Editorial: Fire district violated public trust | CraigDailyPress.com

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Editorial: Fire district violated public trust

Editorial board members:

• Al Cashion

— Community representative

• Alisa Corey

— Community representative

• Bryce Jacobson

— Newspaper representative

• Bridget Manley

— Newspaper representative

• Jerry Martin

— Newspaper representative

• Dave Pike

— Community representative

Our View

Whether Craig needs a new firefighter training facility is debatable. It’s clear, though, the Craig Rural Fire Protection District’s proposal for a facility flies in the face of the clear message Moffat County voters sent in past elections.

Moffat County voters sent a clear message to the Craig Rural Fire Protection District in 2002.

When local residents went to vote that year on a proposed mill levy increase for the district, which would have paid for a fire training facility, they shot it down, 849 to 270.

The answer to whether Craig needed a new training facility was a resounding "no."

Now, fire district officials have resurrected the proposal, only this time they're sidestepping voters altogether.

The fire district intends to build its training facility, using money from a mill levy increase voters approved in 2006.

Voters OK'd that funding boost because they believed the training facility proposal was off the table.

In fact, Chris Nichols, then Craig Fire/Rescue chief and current fire district board secretary/treasurer, told attendees at a forum in 2006 that the mill levy increase would not include a training center, the Craig Daily Press reported in an article published October 23, 2006.

The fire district board shouldn't be surprised residents aren't lining up to back this project. It's a direct affront to voters' wishes, and it smacks of deceit.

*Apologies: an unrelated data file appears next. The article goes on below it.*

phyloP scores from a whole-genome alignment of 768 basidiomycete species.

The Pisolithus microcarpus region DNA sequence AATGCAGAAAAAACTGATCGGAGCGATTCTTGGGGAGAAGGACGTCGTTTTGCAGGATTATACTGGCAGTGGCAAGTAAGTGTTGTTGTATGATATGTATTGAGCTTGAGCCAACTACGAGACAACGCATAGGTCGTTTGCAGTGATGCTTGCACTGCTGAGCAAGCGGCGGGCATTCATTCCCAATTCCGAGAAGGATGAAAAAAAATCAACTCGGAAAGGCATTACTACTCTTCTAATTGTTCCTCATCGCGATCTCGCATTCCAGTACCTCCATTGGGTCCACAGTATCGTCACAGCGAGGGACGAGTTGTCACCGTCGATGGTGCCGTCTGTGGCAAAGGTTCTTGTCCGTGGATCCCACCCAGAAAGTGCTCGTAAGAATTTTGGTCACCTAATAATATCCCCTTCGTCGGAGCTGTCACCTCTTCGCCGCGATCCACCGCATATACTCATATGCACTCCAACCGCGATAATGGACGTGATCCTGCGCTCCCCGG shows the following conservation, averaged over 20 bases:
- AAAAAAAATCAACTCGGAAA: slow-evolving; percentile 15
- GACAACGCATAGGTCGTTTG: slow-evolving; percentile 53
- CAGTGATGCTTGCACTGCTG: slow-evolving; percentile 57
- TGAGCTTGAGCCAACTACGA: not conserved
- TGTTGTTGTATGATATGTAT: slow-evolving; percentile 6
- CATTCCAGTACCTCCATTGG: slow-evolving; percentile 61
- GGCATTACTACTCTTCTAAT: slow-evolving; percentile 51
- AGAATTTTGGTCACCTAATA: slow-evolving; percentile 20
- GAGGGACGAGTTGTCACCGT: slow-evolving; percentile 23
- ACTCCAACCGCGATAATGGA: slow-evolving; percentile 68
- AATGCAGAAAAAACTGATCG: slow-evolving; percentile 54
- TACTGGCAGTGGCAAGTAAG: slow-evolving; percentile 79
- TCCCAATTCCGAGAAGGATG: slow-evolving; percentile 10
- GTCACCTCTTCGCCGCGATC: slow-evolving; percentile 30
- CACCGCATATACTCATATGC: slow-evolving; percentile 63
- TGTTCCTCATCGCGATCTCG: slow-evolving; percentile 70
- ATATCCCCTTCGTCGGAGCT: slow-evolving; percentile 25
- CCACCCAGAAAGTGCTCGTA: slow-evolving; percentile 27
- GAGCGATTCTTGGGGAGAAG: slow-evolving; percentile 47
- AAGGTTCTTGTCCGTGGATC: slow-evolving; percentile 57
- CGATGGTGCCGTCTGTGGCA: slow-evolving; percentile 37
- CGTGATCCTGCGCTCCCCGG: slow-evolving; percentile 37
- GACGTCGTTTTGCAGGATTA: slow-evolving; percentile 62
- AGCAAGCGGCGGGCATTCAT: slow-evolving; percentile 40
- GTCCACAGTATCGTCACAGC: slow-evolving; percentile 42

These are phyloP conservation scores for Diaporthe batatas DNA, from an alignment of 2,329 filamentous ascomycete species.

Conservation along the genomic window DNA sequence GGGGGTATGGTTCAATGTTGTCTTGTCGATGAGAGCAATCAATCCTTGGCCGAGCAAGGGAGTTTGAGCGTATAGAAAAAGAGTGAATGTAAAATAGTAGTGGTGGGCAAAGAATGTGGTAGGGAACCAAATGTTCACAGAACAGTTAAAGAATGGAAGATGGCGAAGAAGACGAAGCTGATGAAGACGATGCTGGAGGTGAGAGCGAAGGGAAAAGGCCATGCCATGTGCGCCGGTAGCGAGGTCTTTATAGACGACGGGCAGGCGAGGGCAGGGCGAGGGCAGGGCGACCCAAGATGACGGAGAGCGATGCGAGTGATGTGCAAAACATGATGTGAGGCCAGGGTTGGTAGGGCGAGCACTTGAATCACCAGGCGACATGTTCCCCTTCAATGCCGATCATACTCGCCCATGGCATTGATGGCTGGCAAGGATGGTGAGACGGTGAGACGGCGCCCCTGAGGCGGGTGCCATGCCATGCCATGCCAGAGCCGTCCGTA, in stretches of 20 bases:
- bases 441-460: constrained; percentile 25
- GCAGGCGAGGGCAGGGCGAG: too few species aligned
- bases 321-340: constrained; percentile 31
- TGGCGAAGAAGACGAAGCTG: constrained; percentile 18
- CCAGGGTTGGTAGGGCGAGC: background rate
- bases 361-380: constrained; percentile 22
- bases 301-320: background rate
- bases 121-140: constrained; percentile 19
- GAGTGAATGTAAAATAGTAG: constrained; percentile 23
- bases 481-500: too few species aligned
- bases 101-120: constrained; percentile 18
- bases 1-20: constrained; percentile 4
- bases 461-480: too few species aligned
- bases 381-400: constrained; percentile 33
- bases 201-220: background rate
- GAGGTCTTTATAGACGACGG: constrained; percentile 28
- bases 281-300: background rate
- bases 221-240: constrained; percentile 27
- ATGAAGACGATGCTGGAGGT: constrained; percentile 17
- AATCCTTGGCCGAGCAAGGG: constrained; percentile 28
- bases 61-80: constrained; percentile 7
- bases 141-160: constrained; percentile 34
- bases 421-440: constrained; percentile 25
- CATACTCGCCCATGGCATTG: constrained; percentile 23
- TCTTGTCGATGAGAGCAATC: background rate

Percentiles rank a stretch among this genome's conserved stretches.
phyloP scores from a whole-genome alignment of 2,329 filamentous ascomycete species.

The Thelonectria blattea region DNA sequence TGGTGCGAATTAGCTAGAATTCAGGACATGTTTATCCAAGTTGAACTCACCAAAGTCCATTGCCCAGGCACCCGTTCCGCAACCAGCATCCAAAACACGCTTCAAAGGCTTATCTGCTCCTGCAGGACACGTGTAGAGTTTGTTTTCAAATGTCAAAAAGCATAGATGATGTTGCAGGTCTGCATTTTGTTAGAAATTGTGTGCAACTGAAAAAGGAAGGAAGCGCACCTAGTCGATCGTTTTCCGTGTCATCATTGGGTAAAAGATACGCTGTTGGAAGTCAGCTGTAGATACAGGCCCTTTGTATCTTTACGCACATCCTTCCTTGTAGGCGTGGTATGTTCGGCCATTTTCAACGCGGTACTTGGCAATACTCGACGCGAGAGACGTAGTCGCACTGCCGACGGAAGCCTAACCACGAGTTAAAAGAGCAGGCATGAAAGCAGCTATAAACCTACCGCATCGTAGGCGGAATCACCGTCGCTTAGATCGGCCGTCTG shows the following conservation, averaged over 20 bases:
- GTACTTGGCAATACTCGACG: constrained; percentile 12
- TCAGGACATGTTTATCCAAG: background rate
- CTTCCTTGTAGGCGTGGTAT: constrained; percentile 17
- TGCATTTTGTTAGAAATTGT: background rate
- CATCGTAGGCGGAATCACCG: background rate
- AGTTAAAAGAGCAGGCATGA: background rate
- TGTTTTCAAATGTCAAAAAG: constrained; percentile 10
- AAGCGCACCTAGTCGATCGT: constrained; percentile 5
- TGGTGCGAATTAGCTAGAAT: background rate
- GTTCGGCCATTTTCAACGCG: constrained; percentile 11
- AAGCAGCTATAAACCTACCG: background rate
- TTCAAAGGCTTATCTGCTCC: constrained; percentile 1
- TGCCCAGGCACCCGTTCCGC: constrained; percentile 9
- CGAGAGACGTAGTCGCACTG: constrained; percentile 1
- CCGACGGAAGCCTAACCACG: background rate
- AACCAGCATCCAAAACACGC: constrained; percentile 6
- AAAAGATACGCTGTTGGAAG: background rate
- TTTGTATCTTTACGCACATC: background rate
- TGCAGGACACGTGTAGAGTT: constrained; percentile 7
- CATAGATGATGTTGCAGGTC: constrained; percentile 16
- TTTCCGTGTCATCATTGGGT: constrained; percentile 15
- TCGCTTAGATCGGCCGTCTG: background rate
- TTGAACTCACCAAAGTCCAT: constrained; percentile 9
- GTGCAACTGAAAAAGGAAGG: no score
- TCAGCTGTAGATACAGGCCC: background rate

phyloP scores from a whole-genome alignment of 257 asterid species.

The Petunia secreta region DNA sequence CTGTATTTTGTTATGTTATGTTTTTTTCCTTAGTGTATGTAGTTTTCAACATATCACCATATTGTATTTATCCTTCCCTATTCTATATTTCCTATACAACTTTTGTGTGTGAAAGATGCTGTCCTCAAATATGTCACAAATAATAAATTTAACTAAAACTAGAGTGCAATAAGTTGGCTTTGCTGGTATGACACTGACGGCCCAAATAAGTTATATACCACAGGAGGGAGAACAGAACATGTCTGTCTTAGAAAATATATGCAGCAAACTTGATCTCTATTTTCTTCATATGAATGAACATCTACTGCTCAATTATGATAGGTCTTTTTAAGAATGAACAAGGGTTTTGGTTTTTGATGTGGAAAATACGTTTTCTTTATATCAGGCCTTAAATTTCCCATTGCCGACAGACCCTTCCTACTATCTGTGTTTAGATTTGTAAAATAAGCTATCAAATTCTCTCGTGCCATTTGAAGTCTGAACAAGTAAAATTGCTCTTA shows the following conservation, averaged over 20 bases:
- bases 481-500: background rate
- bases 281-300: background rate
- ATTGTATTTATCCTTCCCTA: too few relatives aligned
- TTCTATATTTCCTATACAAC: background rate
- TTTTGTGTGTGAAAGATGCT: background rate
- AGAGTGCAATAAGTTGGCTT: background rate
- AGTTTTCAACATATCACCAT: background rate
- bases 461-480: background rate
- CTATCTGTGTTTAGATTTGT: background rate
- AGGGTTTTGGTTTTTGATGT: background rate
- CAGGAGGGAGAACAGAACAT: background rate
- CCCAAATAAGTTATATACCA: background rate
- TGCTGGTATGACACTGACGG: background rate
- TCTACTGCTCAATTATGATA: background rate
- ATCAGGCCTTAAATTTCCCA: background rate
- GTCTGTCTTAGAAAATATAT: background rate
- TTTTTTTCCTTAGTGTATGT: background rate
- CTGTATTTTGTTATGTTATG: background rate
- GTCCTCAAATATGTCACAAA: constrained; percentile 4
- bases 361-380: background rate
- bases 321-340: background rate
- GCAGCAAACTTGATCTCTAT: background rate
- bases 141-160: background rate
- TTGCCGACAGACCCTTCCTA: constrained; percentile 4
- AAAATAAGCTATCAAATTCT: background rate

Don't get the wrong message — the editorial board is not attacking the firefighters who put their lives on the line to protect lives and property. As demonstrated by devastating fires earlier this year in Craig, Craig/Fire Rescue does a superb job when it matters most.

Rather, the editorial board questions the intentions of the fire district board. Was it the board's design all along just to give voters lip service and build a training facility whether the public approved it or not?

The editorial board is split on whether Craig needs this kind of facility in the first place.

Some believe it's not a necessity, but it's certainly better than what firefighters have now.

Others argue Craig/Fire Rescue does just fine without a training tower and live fire simulator.

That argument is beside the point, though. The real issue here is a matter of violated public trust.

Fire district board members shouldn't have preemptively decided to use taxpayer dollars for a project voters expressly voted against.

Instead, they should have put it on the ballot. They should have made their case to the community then let the voters have the final say.

The editorial board doesn't expect the fire district to seek voter approval for every new piece of equipment it purchases, but past history makes the training facility a special case, and besides, a training facility isn't just a new piece of equipment.

When residents voted down the project, the fire district had a responsibility and an obligation to respect the public's wishes, not circumvent them.

Fire district board members would do well to think about the consequences their run around game will have down the road, when they again need public help.

Violate the public's trust now, as it appears they're going to do regardless of the majority's opinion, and risk paying the cost later.

Voters in small communities have long memories, and they'd be more than justified rejecting future proposals given the district's deceit.

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